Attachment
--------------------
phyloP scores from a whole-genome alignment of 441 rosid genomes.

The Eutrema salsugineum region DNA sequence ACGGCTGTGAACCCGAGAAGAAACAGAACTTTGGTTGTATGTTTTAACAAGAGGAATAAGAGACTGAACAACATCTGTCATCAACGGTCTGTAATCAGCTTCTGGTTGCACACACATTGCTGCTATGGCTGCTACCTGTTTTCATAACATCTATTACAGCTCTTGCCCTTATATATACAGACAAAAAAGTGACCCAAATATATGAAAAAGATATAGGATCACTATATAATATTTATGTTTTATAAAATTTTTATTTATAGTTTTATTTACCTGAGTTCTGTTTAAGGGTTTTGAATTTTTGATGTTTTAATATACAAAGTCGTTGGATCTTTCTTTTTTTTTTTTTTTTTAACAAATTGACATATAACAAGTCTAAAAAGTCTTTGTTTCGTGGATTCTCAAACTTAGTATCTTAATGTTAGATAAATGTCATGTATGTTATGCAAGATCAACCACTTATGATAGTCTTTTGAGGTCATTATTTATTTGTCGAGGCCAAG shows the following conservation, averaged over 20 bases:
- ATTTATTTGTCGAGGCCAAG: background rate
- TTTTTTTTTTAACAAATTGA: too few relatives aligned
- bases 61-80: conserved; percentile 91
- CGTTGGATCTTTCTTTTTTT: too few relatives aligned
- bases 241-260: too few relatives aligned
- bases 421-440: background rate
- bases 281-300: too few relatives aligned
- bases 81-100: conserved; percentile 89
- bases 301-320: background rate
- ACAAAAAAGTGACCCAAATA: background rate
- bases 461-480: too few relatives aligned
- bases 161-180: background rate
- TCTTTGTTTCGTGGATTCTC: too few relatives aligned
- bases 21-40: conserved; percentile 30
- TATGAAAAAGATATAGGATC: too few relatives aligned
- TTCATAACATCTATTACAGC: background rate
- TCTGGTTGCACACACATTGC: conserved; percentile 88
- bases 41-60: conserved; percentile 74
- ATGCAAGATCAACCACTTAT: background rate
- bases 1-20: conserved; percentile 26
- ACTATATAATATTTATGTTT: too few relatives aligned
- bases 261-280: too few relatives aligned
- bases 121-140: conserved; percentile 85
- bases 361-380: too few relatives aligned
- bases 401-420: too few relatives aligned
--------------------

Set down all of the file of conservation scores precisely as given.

phyloP scores from a whole-genome alignment of 441 rosid genomes.

The Eutrema salsugineum region DNA sequence ACGGCTGTGAACCCGAGAAGAAACAGAACTTTGGTTGTATGTTTTAACAAGAGGAATAAGAGACTGAACAACATCTGTCATCAACGGTCTGTAATCAGCTTCTGGTTGCACACACATTGCTGCTATGGCTGCTACCTGTTTTCATAACATCTATTACAGCTCTTGCCCTTATATATACAGACAAAAAAGTGACCCAAATATATGAAAAAGATATAGGATCACTATATAATATTTATGTTTTATAAAATTTTTATTTATAGTTTTATTTACCTGAGTTCTGTTTAAGGGTTTTGAATTTTTGATGTTTTAATATACAAAGTCGTTGGATCTTTCTTTTTTTTTTTTTTTTTAACAAATTGACATATAACAAGTCTAAAAAGTCTTTGTTTCGTGGATTCTCAAACTTAGTATCTTAATGTTAGATAAATGTCATGTATGTTATGCAAGATCAACCACTTATGATAGTCTTTTGAGGTCATTATTTATTTGTCGAGGCCAAG shows the following conservation, averaged over 20 bases:
- ATTTATTTGTCGAGGCCAAG: background rate
- TTTTTTTTTTAACAAATTGA: too few relatives aligned
- bases 61-80: conserved; percentile 91
- CGTTGGATCTTTCTTTTTTT: too few relatives aligned
- bases 241-260: too few relatives aligned
- bases 421-440: background rate
- bases 281-300: too few relatives aligned
- bases 81-100: conserved; percentile 89
- bases 301-320: background rate
- ACAAAAAAGTGACCCAAATA: background rate
- bases 461-480: too few relatives aligned
- bases 161-180: background rate
- TCTTTGTTTCGTGGATTCTC: too few relatives aligned
- bases 21-40: conserved; percentile 30
- TATGAAAAAGATATAGGATC: too few relatives aligned
- TTCATAACATCTATTACAGC: background rate
- TCTGGTTGCACACACATTGC: conserved; percentile 88
- bases 41-60: conserved; percentile 74
- ATGCAAGATCAACCACTTAT: background rate
- bases 1-20: conserved; percentile 26
- ACTATATAATATTTATGTTT: too few relatives aligned
- bases 261-280: too few relatives aligned
- bases 121-140: conserved; percentile 85
- bases 361-380: too few relatives aligned
- bases 401-420: too few relatives aligned